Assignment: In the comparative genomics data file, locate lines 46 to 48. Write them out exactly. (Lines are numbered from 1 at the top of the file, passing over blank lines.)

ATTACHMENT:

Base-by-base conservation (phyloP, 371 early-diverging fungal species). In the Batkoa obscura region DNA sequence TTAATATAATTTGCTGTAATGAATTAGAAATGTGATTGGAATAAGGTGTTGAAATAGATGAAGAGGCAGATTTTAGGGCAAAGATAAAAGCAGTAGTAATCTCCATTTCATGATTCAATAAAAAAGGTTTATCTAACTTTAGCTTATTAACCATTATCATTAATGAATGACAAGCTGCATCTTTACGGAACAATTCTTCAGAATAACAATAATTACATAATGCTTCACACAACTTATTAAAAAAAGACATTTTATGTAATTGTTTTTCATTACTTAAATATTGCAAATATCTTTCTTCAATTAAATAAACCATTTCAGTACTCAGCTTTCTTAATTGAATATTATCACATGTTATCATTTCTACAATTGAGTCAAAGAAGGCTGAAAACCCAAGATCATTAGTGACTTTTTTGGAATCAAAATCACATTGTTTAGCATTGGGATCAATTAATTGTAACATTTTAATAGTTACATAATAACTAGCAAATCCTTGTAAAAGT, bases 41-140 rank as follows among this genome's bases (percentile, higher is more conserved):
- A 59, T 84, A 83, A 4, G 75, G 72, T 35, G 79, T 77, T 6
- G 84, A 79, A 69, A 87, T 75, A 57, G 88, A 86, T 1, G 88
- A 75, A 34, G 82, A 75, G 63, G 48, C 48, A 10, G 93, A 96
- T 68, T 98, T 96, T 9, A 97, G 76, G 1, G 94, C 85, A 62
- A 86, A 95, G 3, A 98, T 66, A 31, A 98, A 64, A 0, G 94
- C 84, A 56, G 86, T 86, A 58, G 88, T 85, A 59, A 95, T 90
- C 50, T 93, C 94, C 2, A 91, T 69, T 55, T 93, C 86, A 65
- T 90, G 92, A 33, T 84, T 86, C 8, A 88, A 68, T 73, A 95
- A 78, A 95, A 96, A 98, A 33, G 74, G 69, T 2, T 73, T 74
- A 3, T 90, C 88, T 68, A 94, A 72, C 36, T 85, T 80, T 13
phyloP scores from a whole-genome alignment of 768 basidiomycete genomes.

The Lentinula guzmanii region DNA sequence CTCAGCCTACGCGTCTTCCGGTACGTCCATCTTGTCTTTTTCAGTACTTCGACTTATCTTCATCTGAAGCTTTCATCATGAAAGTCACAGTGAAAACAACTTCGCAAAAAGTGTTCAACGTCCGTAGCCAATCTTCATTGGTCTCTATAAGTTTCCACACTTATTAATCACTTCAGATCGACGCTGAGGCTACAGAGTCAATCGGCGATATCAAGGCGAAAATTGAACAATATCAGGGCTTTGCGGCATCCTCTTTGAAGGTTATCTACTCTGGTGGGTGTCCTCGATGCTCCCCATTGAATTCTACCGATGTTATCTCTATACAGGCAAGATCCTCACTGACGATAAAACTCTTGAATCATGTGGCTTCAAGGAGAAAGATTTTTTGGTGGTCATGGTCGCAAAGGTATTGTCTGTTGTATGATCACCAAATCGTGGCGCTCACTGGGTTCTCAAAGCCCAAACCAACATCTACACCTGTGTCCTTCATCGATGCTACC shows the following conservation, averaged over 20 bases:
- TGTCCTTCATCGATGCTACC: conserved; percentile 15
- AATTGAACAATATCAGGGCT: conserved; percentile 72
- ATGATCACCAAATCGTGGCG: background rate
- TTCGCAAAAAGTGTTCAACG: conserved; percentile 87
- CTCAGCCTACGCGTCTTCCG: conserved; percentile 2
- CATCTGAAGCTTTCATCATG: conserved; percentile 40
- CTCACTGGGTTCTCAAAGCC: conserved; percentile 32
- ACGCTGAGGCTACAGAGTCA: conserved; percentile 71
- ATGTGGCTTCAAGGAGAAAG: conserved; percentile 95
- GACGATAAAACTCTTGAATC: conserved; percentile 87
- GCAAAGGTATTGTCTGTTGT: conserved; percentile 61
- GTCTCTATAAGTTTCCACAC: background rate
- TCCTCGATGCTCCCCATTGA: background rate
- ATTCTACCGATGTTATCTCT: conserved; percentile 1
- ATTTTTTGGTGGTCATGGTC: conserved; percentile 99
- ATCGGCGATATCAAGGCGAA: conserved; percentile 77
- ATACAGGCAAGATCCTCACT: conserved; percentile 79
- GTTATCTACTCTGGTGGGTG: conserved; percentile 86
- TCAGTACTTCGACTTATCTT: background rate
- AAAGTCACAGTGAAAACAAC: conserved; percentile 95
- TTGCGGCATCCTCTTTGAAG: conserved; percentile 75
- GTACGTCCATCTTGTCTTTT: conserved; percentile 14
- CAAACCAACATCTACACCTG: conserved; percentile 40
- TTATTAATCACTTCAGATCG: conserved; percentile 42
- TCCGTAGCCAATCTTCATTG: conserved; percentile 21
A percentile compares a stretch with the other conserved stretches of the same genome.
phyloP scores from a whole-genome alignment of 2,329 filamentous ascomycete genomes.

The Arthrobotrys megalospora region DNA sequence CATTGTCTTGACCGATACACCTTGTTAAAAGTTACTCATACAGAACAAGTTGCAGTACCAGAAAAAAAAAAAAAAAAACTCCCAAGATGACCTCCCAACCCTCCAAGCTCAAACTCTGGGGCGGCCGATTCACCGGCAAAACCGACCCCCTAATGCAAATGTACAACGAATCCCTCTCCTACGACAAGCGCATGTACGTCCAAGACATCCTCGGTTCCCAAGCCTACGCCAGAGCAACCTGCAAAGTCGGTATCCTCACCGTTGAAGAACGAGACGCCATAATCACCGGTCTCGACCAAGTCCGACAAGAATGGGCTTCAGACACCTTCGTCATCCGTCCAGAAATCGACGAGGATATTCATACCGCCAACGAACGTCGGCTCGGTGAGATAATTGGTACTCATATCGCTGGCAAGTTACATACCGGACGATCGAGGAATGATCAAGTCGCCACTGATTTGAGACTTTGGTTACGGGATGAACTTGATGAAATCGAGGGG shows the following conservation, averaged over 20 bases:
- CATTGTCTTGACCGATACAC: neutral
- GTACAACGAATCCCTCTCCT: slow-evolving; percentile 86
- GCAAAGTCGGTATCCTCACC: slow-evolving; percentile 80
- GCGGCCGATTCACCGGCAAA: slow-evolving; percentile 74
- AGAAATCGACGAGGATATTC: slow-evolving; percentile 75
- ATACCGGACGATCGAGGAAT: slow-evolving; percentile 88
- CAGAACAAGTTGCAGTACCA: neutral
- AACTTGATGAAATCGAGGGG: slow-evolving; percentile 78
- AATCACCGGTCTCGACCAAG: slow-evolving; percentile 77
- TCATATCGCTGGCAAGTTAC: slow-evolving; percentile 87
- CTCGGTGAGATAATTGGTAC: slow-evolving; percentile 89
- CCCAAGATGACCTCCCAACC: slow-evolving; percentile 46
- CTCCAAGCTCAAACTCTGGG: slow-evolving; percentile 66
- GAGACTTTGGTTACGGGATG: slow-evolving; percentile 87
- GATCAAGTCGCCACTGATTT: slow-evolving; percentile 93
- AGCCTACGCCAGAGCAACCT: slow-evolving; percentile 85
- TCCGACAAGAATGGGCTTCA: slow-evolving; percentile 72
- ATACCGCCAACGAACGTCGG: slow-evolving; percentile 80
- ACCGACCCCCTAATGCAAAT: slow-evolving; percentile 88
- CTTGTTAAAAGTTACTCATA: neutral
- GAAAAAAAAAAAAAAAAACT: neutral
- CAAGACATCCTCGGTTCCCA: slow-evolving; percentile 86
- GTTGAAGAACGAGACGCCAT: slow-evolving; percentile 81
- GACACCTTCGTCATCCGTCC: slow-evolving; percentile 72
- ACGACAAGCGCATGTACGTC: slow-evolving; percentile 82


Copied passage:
- AGAAATCGACGAGGATATTC: slow-evolving; percentile 75
- ATACCGGACGATCGAGGAAT: slow-evolving; percentile 88
- CAGAACAAGTTGCAGTACCA: neutral